Havat Hashomer – A Personal Experience

We sat in the commander’s office and I asked Lt. Col Alaa Abu- Rukun why he had chosen to be the commander at this base, Havat Hashomer. “I had never heard of this base until one of my friends suggested that I consider it, I called the prior commander, spent the day with him and after 3 hours, and I knew this was for me.” What had he seen in such a short period of time that inspired him to  this commitment, to command a base with a  daunting task - take young men who are on the fringe of society, the socially disadvantaged, the drug and alcohol users, the criminals and in 10 short weeks, change their lives and integrate them not only into Israeli society but also back into the IDF. Alaa then related to us the following “for me, this is much more than commanding young soldiers. We at this base have a unique opportunity to integrate these young men back into society, we are the last opportunity for them, and if we don’t succeed, there are no options left for them.”  

With those words in mind, we then toured the base, situated in a beautiful spot in the lower Galilee 15 km from Tiberius. We witnessed young women between the ages of 18-21 who are the unit commanders and dedicate their army service to these young men. They are much more than commanders, however.  They act as social workers, psychologists, mentors, motivators, and are dedicated to their tasks of motivating these young men. The job is hard, psychologically demanding, but they never give up. Often, they are volunteered to track down the men who are AWOL, or visit their homes to help the families, many of whom also live on the fringes of Israeli society. The results are inspiring- 85% of the recruits are integrated back onto regular IDF units. For most of these young men, it is the first time that they have accomplished something meaningful in their young lives. They come into the program rejected by others; they graduate with self respect and self esteem. It is truly a remarkable accomplishment in such a short period of time. Alaa relates to us that it is the single most important mission that the IDF can do--create a meaningful life for these men.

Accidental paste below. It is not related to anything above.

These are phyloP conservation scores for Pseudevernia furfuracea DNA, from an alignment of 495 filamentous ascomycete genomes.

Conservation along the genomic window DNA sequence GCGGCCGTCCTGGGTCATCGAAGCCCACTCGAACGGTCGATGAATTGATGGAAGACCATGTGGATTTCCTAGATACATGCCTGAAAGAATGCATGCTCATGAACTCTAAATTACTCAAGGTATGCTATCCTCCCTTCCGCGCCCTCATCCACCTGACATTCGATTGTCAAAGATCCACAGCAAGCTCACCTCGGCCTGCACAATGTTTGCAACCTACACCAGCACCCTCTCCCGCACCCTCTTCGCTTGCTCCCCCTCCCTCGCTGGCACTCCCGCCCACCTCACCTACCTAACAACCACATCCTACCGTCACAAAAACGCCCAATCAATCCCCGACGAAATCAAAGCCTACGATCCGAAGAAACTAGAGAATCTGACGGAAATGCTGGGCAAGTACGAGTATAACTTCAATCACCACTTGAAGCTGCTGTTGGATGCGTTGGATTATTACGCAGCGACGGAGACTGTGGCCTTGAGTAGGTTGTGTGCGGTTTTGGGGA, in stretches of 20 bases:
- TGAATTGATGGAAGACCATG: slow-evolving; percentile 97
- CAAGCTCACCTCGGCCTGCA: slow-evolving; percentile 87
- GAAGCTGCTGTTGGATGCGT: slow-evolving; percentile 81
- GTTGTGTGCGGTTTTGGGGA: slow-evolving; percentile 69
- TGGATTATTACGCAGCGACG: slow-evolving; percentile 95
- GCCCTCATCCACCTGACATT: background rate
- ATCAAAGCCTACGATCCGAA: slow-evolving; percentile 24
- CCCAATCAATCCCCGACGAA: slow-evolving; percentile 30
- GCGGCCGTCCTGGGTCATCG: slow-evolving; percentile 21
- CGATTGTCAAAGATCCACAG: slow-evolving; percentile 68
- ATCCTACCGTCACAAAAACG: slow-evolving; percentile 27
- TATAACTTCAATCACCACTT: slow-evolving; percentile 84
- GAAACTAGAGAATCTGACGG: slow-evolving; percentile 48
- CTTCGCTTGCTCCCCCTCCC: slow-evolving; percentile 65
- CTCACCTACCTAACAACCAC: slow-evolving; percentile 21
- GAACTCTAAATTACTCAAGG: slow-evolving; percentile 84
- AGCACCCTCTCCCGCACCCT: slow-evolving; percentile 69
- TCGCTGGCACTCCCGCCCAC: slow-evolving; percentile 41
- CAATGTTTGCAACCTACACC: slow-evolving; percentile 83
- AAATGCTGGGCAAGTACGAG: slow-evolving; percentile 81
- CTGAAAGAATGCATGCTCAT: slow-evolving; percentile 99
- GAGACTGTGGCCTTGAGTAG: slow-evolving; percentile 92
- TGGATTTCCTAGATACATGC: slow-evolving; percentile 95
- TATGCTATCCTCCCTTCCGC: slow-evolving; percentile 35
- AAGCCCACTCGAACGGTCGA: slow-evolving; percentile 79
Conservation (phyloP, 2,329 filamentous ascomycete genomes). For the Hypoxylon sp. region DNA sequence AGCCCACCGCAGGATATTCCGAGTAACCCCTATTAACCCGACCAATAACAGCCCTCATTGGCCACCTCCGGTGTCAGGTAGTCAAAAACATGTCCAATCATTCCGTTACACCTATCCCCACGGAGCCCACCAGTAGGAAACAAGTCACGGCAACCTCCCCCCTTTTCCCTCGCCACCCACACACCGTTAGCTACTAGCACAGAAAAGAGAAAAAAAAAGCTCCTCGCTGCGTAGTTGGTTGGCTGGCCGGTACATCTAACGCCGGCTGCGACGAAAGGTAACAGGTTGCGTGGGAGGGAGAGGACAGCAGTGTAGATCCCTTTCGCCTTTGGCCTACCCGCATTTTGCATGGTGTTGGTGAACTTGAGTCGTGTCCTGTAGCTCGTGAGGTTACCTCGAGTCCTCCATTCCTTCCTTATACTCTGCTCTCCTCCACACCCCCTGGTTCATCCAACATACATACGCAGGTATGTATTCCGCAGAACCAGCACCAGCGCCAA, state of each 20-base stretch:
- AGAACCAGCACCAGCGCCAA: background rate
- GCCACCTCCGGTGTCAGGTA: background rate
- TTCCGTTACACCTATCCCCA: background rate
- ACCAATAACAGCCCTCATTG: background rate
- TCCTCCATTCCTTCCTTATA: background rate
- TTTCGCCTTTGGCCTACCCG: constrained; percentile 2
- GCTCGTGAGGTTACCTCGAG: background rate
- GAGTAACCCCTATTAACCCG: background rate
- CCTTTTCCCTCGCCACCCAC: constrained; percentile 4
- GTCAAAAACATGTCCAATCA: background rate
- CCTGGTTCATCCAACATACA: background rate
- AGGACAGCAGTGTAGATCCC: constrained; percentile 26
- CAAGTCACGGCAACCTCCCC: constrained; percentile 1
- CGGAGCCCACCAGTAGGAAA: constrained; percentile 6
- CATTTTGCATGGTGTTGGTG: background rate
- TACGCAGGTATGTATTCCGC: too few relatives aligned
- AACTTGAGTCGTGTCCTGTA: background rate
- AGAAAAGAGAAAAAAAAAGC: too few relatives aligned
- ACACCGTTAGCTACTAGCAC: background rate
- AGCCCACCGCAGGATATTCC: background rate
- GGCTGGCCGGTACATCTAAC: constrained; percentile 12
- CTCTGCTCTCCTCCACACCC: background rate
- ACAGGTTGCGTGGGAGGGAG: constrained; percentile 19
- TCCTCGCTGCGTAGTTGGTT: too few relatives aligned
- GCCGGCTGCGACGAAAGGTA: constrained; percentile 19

The sign that welcomes a visitor to the base reads as follows: “In honor of the dignity of man.” This is the code of ethics that drives the commander and the young men and women at this base. They represent the best that our tradition mandates.

Yossi Klein Halevi writes about the dilemma of living as a Pesach Jew or a Purim Jew. As Pesach Jews, we are taught to look after the stranger, the downtrodden, remember that we were once slaves ourselves, so we need to be sensitive to the plight of “the other.” As the Purim Jew, we are reminded that in every generation there arises an Amalek, ready to strike us down--so be wary, watchful, and careful--stay strong and be savvy. The Havat Hashomer unit of the IDF best illustrates the balance between these two poles. This unit and its commanders say you don’t have to choose, you can be both - we will train you to be a soldier, you will be able to fight and defend as a Purim Jew. But just as importantly, even  more so perhaps, we care about you, we believe in you, the outcasts of Israeli society, we won't give up on you though others have. This unit says “we are also the Pesach Jews for our own society.” - Raymond Fink
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